The Viability of Twitter

Recently, several clients have had their Twitter accounts locked down due to organic follow back practices. You know, the cheat we all do (and won’t own up to) of following people with similar interests to your business in hopes of a follow back. After all, that’s what sites like Tweepi and iUnfollow are for. To help clean all that up and make the practice easier.

But it seems Twitter is cracking down on this practice by treating it as ‘suspicious activity’, especially if it’s done aggressively. There are a ton of more passive organic approaches, but this one guarantees growth and usually with followers who would be actively interested in (and hopefully engaged with) your product or service.

This crackdown lead to me taking a hard look at how Twitter stacks up against other social media (SM) channels.

Facebook is still the behemoth of the SM industry. It’s the billion-dollar elephant in the room when it comes to where your ad dollars (and time) should be spent. But it used to be that ‘every four Twitter followers you have are worth one Facebook like’, basically saying that Twitter followers were a dime-a-dozen.

But that doesn’t seem to be the case anymore. Every single one of my clients, as well as a multitude of their industry peers, have hands down more Facebook likes than Twitter followers.

I have a couple theories about this. First, the general buzz around the industry is that Twitter just isn’t the popular platform it used to be. Too many followers means too many tweets passing by your dash, making the whole process of Twitter overwhelming.

Second, Twitter’s push to integrate paid campaigns has fallen flat because of how fleeting a tweet is. It also doesn’t help that their CPC is ridiculously higher than Facebook’s.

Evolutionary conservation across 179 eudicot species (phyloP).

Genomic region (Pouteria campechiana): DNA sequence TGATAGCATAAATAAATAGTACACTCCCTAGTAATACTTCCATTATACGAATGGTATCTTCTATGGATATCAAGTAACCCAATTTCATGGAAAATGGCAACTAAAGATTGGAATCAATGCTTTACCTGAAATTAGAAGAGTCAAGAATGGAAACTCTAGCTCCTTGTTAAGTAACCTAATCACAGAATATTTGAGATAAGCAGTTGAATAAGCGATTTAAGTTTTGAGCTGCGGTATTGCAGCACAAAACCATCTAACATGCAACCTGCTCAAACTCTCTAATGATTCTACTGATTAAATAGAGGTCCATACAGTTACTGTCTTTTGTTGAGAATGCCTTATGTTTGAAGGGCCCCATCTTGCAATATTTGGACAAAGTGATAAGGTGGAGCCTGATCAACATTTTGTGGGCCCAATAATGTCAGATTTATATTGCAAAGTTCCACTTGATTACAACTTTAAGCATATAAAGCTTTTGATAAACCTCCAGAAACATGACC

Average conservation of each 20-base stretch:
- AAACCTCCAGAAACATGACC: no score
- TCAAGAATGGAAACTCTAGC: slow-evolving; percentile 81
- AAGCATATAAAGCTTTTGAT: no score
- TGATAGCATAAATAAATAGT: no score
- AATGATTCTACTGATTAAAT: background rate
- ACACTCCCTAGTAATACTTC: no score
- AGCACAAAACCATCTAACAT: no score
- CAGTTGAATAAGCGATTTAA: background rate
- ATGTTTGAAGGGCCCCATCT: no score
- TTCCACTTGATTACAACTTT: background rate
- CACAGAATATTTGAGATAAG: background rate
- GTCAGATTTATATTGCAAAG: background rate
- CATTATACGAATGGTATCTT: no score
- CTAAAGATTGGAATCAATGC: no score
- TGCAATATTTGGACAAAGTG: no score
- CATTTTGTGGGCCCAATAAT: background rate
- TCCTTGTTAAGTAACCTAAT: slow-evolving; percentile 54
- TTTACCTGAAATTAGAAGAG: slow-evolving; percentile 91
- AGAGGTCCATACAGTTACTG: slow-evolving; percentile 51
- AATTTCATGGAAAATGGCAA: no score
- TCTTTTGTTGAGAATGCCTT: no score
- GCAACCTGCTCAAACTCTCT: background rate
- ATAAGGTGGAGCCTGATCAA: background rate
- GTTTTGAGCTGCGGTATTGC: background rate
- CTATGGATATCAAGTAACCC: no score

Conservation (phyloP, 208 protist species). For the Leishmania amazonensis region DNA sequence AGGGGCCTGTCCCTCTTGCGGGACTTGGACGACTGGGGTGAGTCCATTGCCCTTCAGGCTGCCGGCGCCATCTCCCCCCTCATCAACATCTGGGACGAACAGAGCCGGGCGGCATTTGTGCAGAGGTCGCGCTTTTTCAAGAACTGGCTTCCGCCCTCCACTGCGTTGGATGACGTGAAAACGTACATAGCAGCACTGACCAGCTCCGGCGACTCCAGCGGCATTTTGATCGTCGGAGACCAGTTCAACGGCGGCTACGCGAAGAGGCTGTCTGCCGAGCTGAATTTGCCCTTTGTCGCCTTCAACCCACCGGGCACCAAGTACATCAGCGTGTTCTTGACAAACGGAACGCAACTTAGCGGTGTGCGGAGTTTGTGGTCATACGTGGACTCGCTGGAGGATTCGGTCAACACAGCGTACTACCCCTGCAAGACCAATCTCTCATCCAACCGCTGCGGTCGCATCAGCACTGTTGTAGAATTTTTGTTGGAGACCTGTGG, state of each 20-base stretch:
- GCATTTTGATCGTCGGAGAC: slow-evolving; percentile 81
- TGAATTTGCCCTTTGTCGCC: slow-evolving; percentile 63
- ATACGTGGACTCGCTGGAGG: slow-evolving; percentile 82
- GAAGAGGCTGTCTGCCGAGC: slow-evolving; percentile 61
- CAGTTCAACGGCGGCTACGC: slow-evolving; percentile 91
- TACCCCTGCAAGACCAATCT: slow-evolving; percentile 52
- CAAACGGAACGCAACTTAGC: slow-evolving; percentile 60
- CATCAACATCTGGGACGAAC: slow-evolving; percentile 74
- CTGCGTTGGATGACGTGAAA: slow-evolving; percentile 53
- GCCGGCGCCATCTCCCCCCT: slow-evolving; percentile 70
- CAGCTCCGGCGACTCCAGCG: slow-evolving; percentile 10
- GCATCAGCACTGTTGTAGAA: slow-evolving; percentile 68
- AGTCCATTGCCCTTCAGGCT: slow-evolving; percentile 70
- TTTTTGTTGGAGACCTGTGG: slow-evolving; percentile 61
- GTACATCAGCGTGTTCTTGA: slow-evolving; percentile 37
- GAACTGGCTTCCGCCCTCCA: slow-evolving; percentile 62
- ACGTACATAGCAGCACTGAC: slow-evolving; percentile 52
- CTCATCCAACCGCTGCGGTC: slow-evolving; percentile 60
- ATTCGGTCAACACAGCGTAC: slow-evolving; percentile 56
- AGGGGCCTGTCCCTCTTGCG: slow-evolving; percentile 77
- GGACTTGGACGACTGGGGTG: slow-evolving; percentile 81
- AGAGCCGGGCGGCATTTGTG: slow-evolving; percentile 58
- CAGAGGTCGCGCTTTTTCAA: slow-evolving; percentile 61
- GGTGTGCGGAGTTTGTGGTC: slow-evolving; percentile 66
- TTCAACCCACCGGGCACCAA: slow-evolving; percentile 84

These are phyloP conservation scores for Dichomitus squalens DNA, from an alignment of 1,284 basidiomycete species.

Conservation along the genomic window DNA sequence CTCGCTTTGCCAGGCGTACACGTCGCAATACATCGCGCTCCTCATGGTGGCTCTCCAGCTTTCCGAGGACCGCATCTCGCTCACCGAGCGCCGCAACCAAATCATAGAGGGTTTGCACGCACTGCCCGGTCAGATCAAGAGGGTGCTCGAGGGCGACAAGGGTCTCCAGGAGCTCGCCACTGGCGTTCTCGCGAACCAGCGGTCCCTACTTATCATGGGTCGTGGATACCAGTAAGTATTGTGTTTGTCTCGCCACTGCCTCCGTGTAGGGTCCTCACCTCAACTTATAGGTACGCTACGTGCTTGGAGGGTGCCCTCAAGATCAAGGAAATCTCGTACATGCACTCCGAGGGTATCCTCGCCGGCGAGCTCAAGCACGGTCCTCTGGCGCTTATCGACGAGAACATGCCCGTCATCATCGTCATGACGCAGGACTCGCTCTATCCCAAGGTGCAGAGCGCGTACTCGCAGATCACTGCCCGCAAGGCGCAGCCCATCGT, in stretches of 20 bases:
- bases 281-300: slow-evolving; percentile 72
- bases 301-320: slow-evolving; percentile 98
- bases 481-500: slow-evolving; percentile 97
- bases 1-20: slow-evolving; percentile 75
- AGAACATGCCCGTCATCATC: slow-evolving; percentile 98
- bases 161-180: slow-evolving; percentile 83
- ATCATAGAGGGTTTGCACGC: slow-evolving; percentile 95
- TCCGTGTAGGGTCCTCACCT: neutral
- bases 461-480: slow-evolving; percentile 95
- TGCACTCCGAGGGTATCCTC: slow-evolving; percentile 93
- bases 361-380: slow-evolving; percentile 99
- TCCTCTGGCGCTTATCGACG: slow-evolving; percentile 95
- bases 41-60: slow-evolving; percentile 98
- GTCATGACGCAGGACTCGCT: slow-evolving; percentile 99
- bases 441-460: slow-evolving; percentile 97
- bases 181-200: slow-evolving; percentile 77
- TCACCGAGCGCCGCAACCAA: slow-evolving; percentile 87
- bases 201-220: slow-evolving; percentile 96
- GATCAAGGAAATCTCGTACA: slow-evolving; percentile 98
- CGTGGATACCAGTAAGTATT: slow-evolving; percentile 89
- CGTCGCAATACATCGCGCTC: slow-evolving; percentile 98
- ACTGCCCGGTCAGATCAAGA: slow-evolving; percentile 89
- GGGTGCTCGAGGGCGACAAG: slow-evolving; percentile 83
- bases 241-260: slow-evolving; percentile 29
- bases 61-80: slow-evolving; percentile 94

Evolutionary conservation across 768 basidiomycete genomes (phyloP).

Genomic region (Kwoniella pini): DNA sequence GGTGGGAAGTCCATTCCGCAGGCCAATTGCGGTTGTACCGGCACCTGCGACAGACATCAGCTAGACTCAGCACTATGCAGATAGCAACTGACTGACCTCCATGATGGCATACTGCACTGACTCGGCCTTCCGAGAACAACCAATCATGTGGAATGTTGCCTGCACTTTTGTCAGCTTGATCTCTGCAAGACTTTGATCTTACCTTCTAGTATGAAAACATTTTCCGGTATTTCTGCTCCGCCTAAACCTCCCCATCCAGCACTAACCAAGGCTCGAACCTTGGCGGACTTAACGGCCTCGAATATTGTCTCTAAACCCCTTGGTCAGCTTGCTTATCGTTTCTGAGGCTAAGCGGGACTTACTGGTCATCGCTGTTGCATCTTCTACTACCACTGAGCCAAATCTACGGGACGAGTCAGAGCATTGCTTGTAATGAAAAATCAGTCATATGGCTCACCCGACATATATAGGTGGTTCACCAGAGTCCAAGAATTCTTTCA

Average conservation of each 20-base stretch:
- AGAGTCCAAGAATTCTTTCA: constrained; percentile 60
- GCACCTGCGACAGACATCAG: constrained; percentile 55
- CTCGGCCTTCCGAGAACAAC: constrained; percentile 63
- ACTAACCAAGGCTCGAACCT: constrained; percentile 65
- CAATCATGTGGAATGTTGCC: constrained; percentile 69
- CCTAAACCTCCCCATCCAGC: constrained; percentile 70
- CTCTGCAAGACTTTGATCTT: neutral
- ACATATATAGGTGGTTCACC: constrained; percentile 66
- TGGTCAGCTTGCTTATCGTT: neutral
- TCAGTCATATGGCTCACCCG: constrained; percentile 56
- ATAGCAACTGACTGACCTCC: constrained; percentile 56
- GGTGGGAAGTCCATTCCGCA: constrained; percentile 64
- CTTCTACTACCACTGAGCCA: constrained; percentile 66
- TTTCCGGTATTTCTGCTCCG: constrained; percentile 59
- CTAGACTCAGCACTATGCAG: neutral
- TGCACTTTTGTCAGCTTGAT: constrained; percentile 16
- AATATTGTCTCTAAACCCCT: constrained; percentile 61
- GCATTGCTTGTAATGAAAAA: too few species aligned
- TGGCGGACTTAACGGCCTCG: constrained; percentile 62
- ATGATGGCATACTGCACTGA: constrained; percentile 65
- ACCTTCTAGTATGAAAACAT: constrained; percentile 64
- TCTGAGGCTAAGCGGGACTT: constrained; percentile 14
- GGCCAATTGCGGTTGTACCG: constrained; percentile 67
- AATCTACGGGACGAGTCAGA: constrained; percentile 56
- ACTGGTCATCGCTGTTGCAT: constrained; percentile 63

For example,  I recently ran a Facebook likes campaign and a Twitter followers campaign for one particular client, and the results were vastly different. My Facebook CPC was $.59, whereas my Twitter CPC was $1.05, and I only got a fraction of followers on Twitter. I ended up doing another follow-back campaign (before getting locked out) and achieved three times as much in my two hours of work than I did running a paid campaign for four days.

Now, tweets themselves are still ridiculously popular. Someone says that perfect gem, and it’s going to end up all over the internet (thank you, Rupert Murdoch!) — good or bad. But that means nothing when a company has to toe a particular line with what they put up (you seemed to have skipped that class, Rupert Murdoch!). Most can’t (or won’t) be controversial enough to be noticed, which means organic growth is glacially slow.

So that leads to my query: Is Twitter even worth it anymore? Sure, it’s handy to have when it comes to answering questions and getting out alerts, but the push for growth… Do you think it’s as important as it used to be? Or is it time to start putting that effort into other, trendier channels, like Tumblr, Pinterest, Vine, or Yik Yak?

Sound off and tell me your thoughts. An inquiring mind wants to know.

(Blog 2/104)

Posted by Stephanie Cole

Leave a Reply